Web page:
Battlestations: Pacific expands on Battlestations: Midway in several ways, adding new combat features such as island invasions, which have effects on the battle at hand. New weapons, planes, and ships were added, such as HVAR rockets and experimental jet fighters, including the Kikka and Shinden, along with kamikaze aircraft, such as the Ohka and Kaiten; there are also some more conventional aircraft and ship additions. Battlestations: Pacific shifts events beyond Midway for the American forces as they continue the war onwards to Okinawa, but the most drastic addition is that of the Japanese campaign, which tells a "what if" story in which Japan is victorious at Midway and continues their war effort beyond that point to invade Hawaii.
Battlestations: Pacific will feature five new multiplayer modes that can be played with or against other humans or AI-controlled characters online or offline.
- Island capture - spend your points on ships, submarines, planes, landing craft and the like. Use them to fight your way through enemy defenses and capture the islands. Certain islands unlock certain unit classes, such as battleships. First team to control all of the islands wins. The size of the map sometimes influences the units available (e.g a large map may have large battleships, submarines and the like but small maps have destroyers and cruisers (and maybe battleships) and medium map has similar units to those available on small maps). (Only mode with paratroopers)
- Duel - similar to free-for-all. Same units vs each other until one is left.
- Competitive - everyone is on the same team and battles to out-score each other with enemy kills.
- Siege - one team holds and must defend an island stronghold. The other team must capture it in a specified time limit.
- Escort - one team must protect a key unit until it reaches its target and the other team attempts to destroy it in any way possible.
The game is set between the Japanese attacks on Pearl Harbor in 1941, to the Battle of Okinawa, 1945. For the Japanese campaign, the game is set from the attacks on Pearl Harbor to Midway and to an invasion of Hawaii, featuring over 28 single player missions total, 14 for America and 14 for Japan. For the American campaign, the game is set from the end of Midway to Okinawa.
The gameplay features a historically accurate story while playing the American campaign and a historically plausible Japanese campaign, which involves a storyline of what could have been if the Japanese had won Midway and other major battles.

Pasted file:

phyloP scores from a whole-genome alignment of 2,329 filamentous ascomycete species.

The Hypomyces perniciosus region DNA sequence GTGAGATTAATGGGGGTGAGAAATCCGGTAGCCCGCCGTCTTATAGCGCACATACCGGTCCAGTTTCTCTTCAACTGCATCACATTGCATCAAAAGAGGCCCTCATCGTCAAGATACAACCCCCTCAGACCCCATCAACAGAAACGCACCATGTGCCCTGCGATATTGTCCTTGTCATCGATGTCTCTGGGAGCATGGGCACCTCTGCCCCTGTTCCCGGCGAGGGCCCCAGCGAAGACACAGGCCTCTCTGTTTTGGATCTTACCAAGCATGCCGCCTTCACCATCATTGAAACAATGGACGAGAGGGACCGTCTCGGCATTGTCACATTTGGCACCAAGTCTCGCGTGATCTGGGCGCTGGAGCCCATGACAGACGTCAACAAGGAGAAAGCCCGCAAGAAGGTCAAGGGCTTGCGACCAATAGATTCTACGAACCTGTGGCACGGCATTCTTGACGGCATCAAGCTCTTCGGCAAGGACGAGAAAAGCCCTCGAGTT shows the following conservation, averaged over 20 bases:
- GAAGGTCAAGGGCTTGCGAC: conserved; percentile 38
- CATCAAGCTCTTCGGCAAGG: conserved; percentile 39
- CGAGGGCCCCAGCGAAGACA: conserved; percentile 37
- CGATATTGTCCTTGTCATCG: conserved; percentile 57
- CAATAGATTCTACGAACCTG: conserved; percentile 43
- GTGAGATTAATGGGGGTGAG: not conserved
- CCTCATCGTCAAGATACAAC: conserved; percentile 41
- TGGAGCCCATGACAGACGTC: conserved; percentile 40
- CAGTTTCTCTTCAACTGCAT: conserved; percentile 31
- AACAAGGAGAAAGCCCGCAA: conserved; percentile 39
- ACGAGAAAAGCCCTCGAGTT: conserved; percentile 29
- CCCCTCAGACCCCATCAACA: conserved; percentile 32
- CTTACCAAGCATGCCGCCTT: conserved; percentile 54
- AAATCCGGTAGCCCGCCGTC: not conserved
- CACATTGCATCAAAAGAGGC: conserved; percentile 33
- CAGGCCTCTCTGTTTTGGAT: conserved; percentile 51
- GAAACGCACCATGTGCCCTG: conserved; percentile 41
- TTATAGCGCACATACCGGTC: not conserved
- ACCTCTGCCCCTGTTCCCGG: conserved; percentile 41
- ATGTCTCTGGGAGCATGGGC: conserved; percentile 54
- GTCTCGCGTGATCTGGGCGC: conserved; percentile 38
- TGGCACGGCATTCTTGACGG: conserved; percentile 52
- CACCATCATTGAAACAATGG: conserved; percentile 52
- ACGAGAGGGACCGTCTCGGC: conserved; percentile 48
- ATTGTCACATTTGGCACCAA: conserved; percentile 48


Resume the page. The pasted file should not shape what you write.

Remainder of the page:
The game's graphics engine has been overhauled. Details now include such things as foliage upon islands, water becoming transparent at shallow depths and a new cockpit view mode.
The game's damage model and physics engine, specifically the water based physics, have been redeveloped to a much higher level of realism than that of its predecessor. Ships split in two, smokestacks and crewmen could be blasted overboard. The wings, tails and engines can be shot off planes.
The games now includes several different types of environment effects, most notably the addition of night, day and other weather effects Over 100 playable units are included A Japanese campaign which reflects plans that the Japanese had constructed if the pacific war had turned in their favour is also included with the historical US campaign. The usability of the game has gained developer attention, with the learning-curve being shortened and the tabs for launching units and repairs was simplified.
Battlestations: Pacific was released on May 12th 2009 in North America (in some areas, the game will be released on may 13th), and on May 15th 2009 in Europe and Australia. A demo for Battlestations: Pacific was released on the 30th April 2009 for the PC and Xbox360. The demo contained a mission from the US single player campaign as well as 2 multiplayer modes to play in Skirmish mode.
- The first official trailer
- The second official trailer
- The third official trailer
- The fourth official trailer
- The war machines trailer
- The first Podcast episode
On Metacritic the PC version of the game has got 74 out of 100 and the Xbox 360 has got 76 out of 100. Eurogamer gave the game a 7/10 stating that "Battlestations: Pacific still has much to recommend underneath the flaws...the pleasures it does offer are enhanced by the knowledge that it's still the only game offering them." Videogamer gave the game a score of 8/10 stating that "There's no questioning the fact that Battlestations: Pacific occupies a relatively unique place in the games market, and that it probably benefits considerably from the resulting freshness." However it also commented upon the games "choppy" moments, criticising the voice-acting as being "pretty cringe-worthy." Gamespot gave the game 8/10 summarising that Battlestations: Pacific "is a sequel done right: It's just as fun, but it's bigger, broader, and more fully realized." The Official Xbox Magazine gave the game a 7/10, Team Xbox awarded the game an 8.9/10 concluding that "Battlestations: Pacific is a highly rewarding experience for those who like their action with a heavy dose of strategy." but it also criticised some "gimmicky" elements. Boomtown gave the game a 9/10. X-Play gave the game a 4/5. Eidos has acknowledged some small technical issues with the game and has confirmed that it is currently developing a patch to fix said issues which will be released before any other downloadable content.